Dipstick 17 of FIG. 6, of any suitable shape and size but preferably of elongate, rectangular shape, is composed of wood, other fibrous material, plastic or metal. Any selected portion of said dipstick, preferably the lower end portion indicated by reference numeral 18, is threated in the manner heretofore described in detail.
It is to be understood that the term "natural opieates" used throughout the specification and claims is used in a generic sense and includes methodology and carriers for detecting drug abuse compunds including but not limited to high concentrations of other drugs including amphetamines, pseudoephedrine, cocaine and metabolites of drugs that have a structural entity similar to that of morphine, e.g., atropine, benzotropine, hyoscyamine, dilaudid, normorphine and other synthetic opiates.
TABLE I______________________________________Comparative Analysis of Natural Opiate TestingMethods Utilizing Urine SamplesMethod Total Positives Total Negatives______________________________________Standard 39 20Sample A 40 (103%) 19 (95%)______________________________________
In the several natural opiate testing methods utilizing urine samples, results of which are shown in Table I, urine specimens were obtained from drug abuse programs in San Antonio, Tex. and its environs.
Well known testing procedures such as the EMIT system (Syva), thin layer chromatography (TLC), and gas liquid chromatography (GLC) were used on the Standard specimens.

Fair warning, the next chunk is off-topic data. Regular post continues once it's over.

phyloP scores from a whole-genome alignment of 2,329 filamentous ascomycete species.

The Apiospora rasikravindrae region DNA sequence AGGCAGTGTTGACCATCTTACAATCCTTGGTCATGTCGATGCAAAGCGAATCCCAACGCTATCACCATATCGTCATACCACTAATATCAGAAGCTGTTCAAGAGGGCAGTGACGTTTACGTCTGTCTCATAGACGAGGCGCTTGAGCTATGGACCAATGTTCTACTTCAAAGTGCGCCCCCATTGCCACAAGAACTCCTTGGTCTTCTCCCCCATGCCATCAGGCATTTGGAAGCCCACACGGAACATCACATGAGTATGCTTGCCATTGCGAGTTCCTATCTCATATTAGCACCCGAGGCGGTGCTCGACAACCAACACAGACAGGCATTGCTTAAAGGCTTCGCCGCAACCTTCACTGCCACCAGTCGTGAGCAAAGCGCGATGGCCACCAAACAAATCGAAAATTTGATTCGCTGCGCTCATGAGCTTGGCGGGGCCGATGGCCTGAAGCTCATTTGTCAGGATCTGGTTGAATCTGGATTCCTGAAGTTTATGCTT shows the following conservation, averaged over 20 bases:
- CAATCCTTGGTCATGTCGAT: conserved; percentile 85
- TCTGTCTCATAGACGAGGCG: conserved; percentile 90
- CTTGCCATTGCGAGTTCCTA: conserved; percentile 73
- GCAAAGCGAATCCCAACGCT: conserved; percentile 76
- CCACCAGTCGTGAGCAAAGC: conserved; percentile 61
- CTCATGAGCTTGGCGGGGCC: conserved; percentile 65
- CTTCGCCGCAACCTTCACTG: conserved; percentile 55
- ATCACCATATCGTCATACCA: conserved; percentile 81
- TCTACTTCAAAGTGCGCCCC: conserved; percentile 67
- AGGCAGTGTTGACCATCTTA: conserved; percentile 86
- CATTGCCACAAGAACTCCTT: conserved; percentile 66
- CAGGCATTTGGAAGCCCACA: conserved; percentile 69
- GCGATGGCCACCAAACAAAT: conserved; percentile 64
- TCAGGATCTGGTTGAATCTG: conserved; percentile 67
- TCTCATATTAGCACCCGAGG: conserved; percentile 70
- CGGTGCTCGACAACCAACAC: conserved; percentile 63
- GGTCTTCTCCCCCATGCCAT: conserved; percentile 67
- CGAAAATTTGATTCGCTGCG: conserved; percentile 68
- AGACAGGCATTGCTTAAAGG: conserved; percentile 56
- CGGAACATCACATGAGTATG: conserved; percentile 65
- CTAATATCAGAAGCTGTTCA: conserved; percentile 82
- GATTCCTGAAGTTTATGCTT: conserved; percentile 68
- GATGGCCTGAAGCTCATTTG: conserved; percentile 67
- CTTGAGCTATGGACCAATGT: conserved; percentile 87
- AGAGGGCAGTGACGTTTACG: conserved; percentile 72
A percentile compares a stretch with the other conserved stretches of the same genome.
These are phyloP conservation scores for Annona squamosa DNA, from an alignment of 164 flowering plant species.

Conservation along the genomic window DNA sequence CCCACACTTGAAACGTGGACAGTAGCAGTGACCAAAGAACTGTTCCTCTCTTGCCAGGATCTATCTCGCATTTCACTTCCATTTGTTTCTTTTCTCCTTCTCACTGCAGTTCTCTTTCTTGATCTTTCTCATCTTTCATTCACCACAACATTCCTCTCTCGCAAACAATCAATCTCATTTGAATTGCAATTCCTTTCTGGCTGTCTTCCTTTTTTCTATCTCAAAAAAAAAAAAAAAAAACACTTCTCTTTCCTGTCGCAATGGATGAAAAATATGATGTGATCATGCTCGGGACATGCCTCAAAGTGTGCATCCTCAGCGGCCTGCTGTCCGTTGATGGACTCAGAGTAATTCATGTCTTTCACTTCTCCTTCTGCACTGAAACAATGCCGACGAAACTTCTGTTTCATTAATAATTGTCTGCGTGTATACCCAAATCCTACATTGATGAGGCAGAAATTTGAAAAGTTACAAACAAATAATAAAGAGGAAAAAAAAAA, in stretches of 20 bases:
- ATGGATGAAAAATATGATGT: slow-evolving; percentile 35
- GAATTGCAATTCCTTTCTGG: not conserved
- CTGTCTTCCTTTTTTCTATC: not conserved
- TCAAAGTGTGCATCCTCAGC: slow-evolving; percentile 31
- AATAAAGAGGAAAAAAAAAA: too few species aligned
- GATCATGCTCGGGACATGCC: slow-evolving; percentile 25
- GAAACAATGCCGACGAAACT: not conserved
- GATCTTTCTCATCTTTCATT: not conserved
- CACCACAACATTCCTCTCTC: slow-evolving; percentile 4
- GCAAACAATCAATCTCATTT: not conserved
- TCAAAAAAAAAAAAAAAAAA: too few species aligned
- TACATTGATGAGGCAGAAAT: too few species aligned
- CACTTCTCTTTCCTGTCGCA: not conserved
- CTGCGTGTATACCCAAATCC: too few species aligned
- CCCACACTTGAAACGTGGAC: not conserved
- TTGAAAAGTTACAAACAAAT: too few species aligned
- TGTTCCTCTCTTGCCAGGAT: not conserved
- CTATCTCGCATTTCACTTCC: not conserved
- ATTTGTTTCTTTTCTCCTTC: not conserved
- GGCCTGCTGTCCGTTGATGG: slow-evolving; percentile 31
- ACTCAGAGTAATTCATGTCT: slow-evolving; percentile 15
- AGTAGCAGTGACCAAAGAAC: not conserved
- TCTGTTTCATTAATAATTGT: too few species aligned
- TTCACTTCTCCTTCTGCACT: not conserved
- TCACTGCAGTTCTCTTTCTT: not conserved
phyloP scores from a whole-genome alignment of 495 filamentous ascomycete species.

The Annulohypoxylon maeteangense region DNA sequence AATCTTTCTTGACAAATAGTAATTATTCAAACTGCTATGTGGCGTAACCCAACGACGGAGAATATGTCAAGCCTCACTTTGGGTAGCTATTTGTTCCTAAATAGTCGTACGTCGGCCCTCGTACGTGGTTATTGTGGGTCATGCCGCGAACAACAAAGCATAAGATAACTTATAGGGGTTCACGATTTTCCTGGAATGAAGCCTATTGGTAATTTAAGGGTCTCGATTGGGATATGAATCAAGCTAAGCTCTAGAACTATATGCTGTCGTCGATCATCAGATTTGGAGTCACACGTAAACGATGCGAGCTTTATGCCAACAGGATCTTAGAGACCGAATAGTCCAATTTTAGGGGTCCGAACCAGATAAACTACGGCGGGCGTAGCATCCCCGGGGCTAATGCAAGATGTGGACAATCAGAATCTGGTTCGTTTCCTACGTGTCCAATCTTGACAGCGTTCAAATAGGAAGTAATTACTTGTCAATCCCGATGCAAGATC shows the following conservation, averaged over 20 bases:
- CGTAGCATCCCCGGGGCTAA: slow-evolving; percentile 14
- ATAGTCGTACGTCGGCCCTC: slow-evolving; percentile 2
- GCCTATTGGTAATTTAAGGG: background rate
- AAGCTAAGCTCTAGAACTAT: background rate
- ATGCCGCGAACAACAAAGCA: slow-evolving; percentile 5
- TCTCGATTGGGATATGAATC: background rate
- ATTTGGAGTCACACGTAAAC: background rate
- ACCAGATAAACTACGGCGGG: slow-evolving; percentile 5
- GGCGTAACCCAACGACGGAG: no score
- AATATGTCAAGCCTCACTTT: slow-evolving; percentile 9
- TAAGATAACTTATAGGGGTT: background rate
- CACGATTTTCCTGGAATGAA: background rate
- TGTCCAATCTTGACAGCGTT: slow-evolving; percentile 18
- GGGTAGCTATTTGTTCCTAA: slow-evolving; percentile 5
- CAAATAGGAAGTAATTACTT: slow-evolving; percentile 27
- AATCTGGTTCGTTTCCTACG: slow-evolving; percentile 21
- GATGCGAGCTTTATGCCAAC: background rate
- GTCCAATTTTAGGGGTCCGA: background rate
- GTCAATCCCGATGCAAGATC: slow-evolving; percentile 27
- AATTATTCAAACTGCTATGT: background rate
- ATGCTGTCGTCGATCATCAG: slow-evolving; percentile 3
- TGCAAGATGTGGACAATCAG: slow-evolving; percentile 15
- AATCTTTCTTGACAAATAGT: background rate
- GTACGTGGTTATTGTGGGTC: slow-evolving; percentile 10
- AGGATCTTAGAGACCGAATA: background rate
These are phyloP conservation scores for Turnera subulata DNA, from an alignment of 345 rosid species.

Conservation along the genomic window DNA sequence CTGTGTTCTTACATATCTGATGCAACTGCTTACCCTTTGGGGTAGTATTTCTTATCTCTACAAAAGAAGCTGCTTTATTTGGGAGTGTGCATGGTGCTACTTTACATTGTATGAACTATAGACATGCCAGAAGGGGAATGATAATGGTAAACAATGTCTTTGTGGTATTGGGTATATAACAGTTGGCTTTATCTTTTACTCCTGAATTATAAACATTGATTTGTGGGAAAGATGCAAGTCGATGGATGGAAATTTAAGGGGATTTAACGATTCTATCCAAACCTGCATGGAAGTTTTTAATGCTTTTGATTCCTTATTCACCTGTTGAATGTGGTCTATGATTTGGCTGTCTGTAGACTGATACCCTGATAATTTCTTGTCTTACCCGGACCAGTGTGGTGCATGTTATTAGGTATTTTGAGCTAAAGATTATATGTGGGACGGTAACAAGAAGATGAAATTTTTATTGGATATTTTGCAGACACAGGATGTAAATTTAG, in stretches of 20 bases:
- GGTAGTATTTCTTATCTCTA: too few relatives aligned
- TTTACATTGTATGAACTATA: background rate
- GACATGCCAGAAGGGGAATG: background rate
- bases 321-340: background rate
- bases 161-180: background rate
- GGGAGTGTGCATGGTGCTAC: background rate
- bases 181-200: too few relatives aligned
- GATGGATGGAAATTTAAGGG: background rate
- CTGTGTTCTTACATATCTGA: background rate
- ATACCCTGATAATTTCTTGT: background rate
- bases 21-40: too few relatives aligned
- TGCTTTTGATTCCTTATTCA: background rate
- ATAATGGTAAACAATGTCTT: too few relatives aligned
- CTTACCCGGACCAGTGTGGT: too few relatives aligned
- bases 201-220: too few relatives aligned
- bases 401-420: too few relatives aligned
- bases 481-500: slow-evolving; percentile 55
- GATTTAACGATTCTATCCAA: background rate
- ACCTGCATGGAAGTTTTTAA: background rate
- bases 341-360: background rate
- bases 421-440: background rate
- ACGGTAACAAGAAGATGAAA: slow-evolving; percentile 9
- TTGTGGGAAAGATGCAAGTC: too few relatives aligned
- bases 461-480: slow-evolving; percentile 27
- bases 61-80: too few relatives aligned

Sample A is prepared in accordance with the method and treated carrier of the subject invention. A single drop of untreated urine was placed on said paper and heated at 125 A light blue to navy blue coloration denotes positive for natural opiates whereas a light gray to white coloration indicates a negative for such natural opiates. The numbers in parenthesis indicate the percentage correlation estimated by assigning a value of 100% for the Standard techniques.
The data was systematically evaluated utilizing various statitstical approaches, with the following results:
1. Significant Fisher's exact indicates a rejection of the Null Hypothesis; the Standard procedures (i.e., EMIT, TLC and GLC) and Sample A are independent variables. It may be concluded that the Standard procedures and Sample A are dependent beyond chance (P<0.001).
2. The correlation expressed by a contingency coefficient (C=X.sup.2 /N+X.sup.2), between Sample A and the Standard procedures is C=0.665. The estimated percentage correlation for natural opiates in urine samples relative to the Standard procedures is 94.0%.
Interpretation of these data indicate that in a clinical setting there should be no significant different between more expensive and time consuming Standard procedures (EMIT, TLC and GLC) and Sample A of the subject invention in terms of reliability of analysis.
The invention also contemplates other oxidants selected from the group consisting of potassium ferrocyanide, potassium permanganate, cerium sulfate, manganese dioxide, potassium dichromate, chromic oxide, Ninhydrin (triketohydrindene hydrate), and cobalt oxide; said oxidants in the range of 2-6% (2-6 grams/100 milliliters) are conventionally buffered to pH 8.8.
It should be understood, of course, the the foregoing disclosure relates to only preferred embodiments of the invention and that it is intended to cover all changes and modifications of the process and carrier herein chosen for the purposes of the disclosure which do not constitute departures from the spirit and scope of the invention.